On behalf of the Nigerian government, Oshadami has served as the working Group Chairman on Emerging Technologies for the African Telecommunications Union, Chairman, Nigerian Delegation to the International Telecommunications Union (ITU) World, Vice Chairman, ITU Study Group 1 – Spectrum Management (2015-2019), and Vice Chairman, ITU Radio Communications Advisory Group (2023-2027).


Oshadami has enjoyed the privilege of seeing the industry from great heights and, without doubt, his experience strikes the fundamentals of Telecoms regulation and global industry practice, and this could be the reason there is joy within the Commission and industry as his training has positioned him to give maximum support to the new EVC who is desirous to steer the telecommunications industry to a new height of growth.

A highly placed industry source told this writer that “Abraham Oshadami is a square peg in a square hole.”

Makama comes to the Board with her own bag of achievements having been embedded in the rich but strategic tapestries of the technology sector. A lawyer by profession, Makama has mostly worked in the technology sector, apart from the period she spent with the International Criminal Police Organisation ( Interpol) as a Principal Legal Assistant in Lyon, France, between 2007 and 2009.

Named in Forbes ‘20 Youngest Power Women Under 40 in Africa, 2014, Makama describes herself in her CV as an “Experienced senior executive with a proven talent for leveraging government relationships to advance the corporate agenda. Former Government Affairs Director, MEA Emerging Markets at Microsoft specialising in public sector cloud adoption.”

In her time with Microsoft, from June 2016 to May 2023, Makama was a key driving force behind the continuing upward growth trajectory of Xbox globally; and advanced global vision and strategy leveraging international market analytics and insight for her organisation’s business. Being put in charge of Stakeholder Management, she has found a good place to exhibit her wares.

Makama is credited with launching Xbox Cloud Gaming in Brazil, Mexico, Japan and Australia, and represented Microsoft’s interests on the board of the Digital Economy Task Force of the US Chamber of Commerce, SMART Africa Alliance and the American Business Council – Technology Group.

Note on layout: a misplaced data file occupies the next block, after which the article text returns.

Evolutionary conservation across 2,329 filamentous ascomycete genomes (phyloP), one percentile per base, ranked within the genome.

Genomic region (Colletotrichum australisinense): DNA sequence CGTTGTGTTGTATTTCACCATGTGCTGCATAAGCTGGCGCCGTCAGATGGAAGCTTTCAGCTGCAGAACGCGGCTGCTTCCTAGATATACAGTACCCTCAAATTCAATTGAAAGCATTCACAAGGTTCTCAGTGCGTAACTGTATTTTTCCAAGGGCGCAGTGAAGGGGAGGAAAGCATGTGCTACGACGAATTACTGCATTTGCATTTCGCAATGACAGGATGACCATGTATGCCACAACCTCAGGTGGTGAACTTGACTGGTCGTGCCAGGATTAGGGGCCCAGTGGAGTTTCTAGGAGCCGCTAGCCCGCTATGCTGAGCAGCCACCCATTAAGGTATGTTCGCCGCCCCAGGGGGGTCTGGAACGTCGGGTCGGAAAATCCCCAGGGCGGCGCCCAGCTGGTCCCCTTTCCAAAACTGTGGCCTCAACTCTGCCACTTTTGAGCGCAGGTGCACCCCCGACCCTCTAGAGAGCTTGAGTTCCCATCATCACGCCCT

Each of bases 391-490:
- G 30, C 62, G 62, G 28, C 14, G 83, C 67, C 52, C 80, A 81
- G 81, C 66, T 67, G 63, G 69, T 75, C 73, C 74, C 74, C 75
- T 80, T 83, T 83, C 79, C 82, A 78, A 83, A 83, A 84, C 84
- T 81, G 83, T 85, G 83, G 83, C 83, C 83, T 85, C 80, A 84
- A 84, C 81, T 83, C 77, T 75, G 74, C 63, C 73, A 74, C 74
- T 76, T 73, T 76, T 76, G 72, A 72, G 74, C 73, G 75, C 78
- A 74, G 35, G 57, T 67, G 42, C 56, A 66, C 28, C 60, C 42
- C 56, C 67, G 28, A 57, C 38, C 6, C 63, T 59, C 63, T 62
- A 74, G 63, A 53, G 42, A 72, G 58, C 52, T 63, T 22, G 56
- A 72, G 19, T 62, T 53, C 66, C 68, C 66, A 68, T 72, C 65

It is safe to say that between Oshadami and Makama, the President has appointed raw talents to the Board of the NCC in what many may see as a needed generational shift at the Commission. But there is something else.

During a staff delayering process which happened at the NCC recently, some guys whispered to me that Dr Aminu Maida, the EVC, has said that he was only prepared to work with young people. My candid observation here is that those who are older than him, and there are so many of them, may have reasons to be uncomfortable at the NCC. Fortunately, the Civil Service Rules give them protection and are quite clear on how everybody exits.

A little lesson here. There is what they call the Rehoboam Syndrome, the complex of a young king in the Bible who despised the advice of the elders to follow the hot blood of his age mates. His action broke his kingdom into two.

My little advice here is that Maida will need the wisdom of the elderly and the tech craziness of the young at heart to make a difference at the Commission. He will also need the maturity of the senior staff of the NCC to manage and retrain staff that were arbitrarily employed under the last administration, although this writer has been warned that some of them are not trainable at all, as their primary qualification for being at the Commission was being wired politically. They find no joy in the work. Not even in the money. Complete misfits.

I congratulate Oshadami and Makama and welcome them to the NCC. There is joy and excitement in their new positions. But there are challenges ahead, lots of challenges because the management of the Commission before Maida nearly ruined the place. The rebuilding process will not be easy. Their initial actions will be held in suspicion by those who still feel disappointed at the disaster that nearly wrecked a revered institution. I wish them well.

Views expressed by contributors are strictly personal and not of TheCable.